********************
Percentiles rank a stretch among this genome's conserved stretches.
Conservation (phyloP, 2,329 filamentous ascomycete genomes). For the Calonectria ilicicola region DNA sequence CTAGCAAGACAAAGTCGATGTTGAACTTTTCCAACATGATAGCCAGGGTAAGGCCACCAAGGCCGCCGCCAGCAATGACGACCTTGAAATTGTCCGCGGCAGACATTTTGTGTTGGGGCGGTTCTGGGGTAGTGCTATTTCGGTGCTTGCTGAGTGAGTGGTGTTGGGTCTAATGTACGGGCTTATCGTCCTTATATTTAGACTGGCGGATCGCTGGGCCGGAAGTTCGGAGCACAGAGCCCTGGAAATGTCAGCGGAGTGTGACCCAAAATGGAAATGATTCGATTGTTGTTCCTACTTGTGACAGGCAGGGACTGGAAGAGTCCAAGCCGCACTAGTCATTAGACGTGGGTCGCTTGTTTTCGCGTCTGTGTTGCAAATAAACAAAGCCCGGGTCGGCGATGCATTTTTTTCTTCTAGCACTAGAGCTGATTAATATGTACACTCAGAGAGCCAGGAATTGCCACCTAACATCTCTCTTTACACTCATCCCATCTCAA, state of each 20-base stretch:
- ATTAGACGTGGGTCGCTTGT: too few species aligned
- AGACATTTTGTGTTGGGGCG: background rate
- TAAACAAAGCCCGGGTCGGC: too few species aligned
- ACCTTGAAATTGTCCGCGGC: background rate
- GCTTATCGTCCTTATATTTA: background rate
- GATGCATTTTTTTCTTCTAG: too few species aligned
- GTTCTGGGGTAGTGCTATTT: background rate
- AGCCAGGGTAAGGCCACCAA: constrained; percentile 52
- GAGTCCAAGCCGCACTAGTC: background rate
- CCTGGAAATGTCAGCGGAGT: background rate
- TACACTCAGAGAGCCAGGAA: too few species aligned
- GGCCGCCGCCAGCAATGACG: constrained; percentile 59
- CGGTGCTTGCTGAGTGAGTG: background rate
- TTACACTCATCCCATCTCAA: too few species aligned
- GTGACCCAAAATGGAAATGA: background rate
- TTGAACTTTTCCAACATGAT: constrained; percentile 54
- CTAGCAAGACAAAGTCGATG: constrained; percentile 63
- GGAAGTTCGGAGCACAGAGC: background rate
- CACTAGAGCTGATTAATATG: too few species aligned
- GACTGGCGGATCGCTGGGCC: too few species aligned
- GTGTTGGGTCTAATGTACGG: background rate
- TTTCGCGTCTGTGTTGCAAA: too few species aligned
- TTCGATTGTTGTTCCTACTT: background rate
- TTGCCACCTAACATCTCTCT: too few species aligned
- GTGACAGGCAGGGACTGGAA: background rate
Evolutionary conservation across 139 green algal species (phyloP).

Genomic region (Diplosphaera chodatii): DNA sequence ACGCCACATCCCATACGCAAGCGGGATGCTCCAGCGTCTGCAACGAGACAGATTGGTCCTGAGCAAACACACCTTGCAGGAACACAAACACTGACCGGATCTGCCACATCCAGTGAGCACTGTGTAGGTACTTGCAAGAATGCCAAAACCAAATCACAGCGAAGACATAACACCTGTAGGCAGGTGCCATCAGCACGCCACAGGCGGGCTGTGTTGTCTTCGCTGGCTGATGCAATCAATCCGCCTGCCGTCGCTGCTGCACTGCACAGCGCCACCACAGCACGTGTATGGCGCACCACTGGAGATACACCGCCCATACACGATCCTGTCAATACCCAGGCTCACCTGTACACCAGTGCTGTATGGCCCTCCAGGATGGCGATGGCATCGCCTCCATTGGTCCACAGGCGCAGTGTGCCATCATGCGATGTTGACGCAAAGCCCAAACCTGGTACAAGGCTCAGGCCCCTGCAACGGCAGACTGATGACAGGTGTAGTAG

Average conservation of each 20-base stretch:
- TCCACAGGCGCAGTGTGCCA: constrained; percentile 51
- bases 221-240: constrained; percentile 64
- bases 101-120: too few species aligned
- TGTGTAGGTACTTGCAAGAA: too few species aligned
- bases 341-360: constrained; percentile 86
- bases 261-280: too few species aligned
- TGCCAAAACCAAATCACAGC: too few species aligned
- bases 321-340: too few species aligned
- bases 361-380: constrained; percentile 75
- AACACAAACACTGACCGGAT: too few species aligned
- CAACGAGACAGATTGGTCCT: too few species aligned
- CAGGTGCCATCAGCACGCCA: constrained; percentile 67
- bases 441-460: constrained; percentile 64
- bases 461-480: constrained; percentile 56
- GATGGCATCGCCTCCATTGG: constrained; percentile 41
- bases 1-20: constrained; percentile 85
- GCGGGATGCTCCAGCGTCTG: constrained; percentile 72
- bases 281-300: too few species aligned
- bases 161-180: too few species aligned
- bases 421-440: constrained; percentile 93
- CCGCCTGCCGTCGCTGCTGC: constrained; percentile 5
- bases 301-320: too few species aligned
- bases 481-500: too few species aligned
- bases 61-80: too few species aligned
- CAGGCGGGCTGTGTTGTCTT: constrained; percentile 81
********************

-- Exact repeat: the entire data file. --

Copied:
Percentiles rank a stretch among this genome's conserved stretches.
Conservation (phyloP, 2,329 filamentous ascomycete genomes). For the Calonectria ilicicola region DNA sequence CTAGCAAGACAAAGTCGATGTTGAACTTTTCCAACATGATAGCCAGGGTAAGGCCACCAAGGCCGCCGCCAGCAATGACGACCTTGAAATTGTCCGCGGCAGACATTTTGTGTTGGGGCGGTTCTGGGGTAGTGCTATTTCGGTGCTTGCTGAGTGAGTGGTGTTGGGTCTAATGTACGGGCTTATCGTCCTTATATTTAGACTGGCGGATCGCTGGGCCGGAAGTTCGGAGCACAGAGCCCTGGAAATGTCAGCGGAGTGTGACCCAAAATGGAAATGATTCGATTGTTGTTCCTACTTGTGACAGGCAGGGACTGGAAGAGTCCAAGCCGCACTAGTCATTAGACGTGGGTCGCTTGTTTTCGCGTCTGTGTTGCAAATAAACAAAGCCCGGGTCGGCGATGCATTTTTTTCTTCTAGCACTAGAGCTGATTAATATGTACACTCAGAGAGCCAGGAATTGCCACCTAACATCTCTCTTTACACTCATCCCATCTCAA, state of each 20-base stretch:
- ATTAGACGTGGGTCGCTTGT: too few species aligned
- AGACATTTTGTGTTGGGGCG: background rate
- TAAACAAAGCCCGGGTCGGC: too few species aligned
- ACCTTGAAATTGTCCGCGGC: background rate
- GCTTATCGTCCTTATATTTA: background rate
- GATGCATTTTTTTCTTCTAG: too few species aligned
- GTTCTGGGGTAGTGCTATTT: background rate
- AGCCAGGGTAAGGCCACCAA: constrained; percentile 52
- GAGTCCAAGCCGCACTAGTC: background rate
- CCTGGAAATGTCAGCGGAGT: background rate
- TACACTCAGAGAGCCAGGAA: too few species aligned
- GGCCGCCGCCAGCAATGACG: constrained; percentile 59
- CGGTGCTTGCTGAGTGAGTG: background rate
- TTACACTCATCCCATCTCAA: too few species aligned
- GTGACCCAAAATGGAAATGA: background rate
- TTGAACTTTTCCAACATGAT: constrained; percentile 54
- CTAGCAAGACAAAGTCGATG: constrained; percentile 63
- GGAAGTTCGGAGCACAGAGC: background rate
- CACTAGAGCTGATTAATATG: too few species aligned
- GACTGGCGGATCGCTGGGCC: too few species aligned
- GTGTTGGGTCTAATGTACGG: background rate
- TTTCGCGTCTGTGTTGCAAA: too few species aligned
- TTCGATTGTTGTTCCTACTT: background rate
- TTGCCACCTAACATCTCTCT: too few species aligned
- GTGACAGGCAGGGACTGGAA: background rate
Evolutionary conservation across 139 green algal species (phyloP).

Genomic region (Diplosphaera chodatii): DNA sequence ACGCCACATCCCATACGCAAGCGGGATGCTCCAGCGTCTGCAACGAGACAGATTGGTCCTGAGCAAACACACCTTGCAGGAACACAAACACTGACCGGATCTGCCACATCCAGTGAGCACTGTGTAGGTACTTGCAAGAATGCCAAAACCAAATCACAGCGAAGACATAACACCTGTAGGCAGGTGCCATCAGCACGCCACAGGCGGGCTGTGTTGTCTTCGCTGGCTGATGCAATCAATCCGCCTGCCGTCGCTGCTGCACTGCACAGCGCCACCACAGCACGTGTATGGCGCACCACTGGAGATACACCGCCCATACACGATCCTGTCAATACCCAGGCTCACCTGTACACCAGTGCTGTATGGCCCTCCAGGATGGCGATGGCATCGCCTCCATTGGTCCACAGGCGCAGTGTGCCATCATGCGATGTTGACGCAAAGCCCAAACCTGGTACAAGGCTCAGGCCCCTGCAACGGCAGACTGATGACAGGTGTAGTAG

Average conservation of each 20-base stretch:
- TCCACAGGCGCAGTGTGCCA: constrained; percentile 51
- bases 221-240: constrained; percentile 64
- bases 101-120: too few species aligned
- TGTGTAGGTACTTGCAAGAA: too few species aligned
- bases 341-360: constrained; percentile 86
- bases 261-280: too few species aligned
- TGCCAAAACCAAATCACAGC: too few species aligned
- bases 321-340: too few species aligned
- bases 361-380: constrained; percentile 75
- AACACAAACACTGACCGGAT: too few species aligned
- CAACGAGACAGATTGGTCCT: too few species aligned
- CAGGTGCCATCAGCACGCCA: constrained; percentile 67
- bases 441-460: constrained; percentile 64
- bases 461-480: constrained; percentile 56
- GATGGCATCGCCTCCATTGG: constrained; percentile 41
- bases 1-20: constrained; percentile 85
- GCGGGATGCTCCAGCGTCTG: constrained; percentile 72
- bases 281-300: too few species aligned
- bases 161-180: too few species aligned
- bases 421-440: constrained; percentile 93
- CCGCCTGCCGTCGCTGCTGC: constrained; percentile 5
- bases 301-320: too few species aligned
- bases 481-500: too few species aligned
- bases 61-80: too few species aligned
- CAGGCGGGCTGTGTTGTCTT: constrained; percentile 81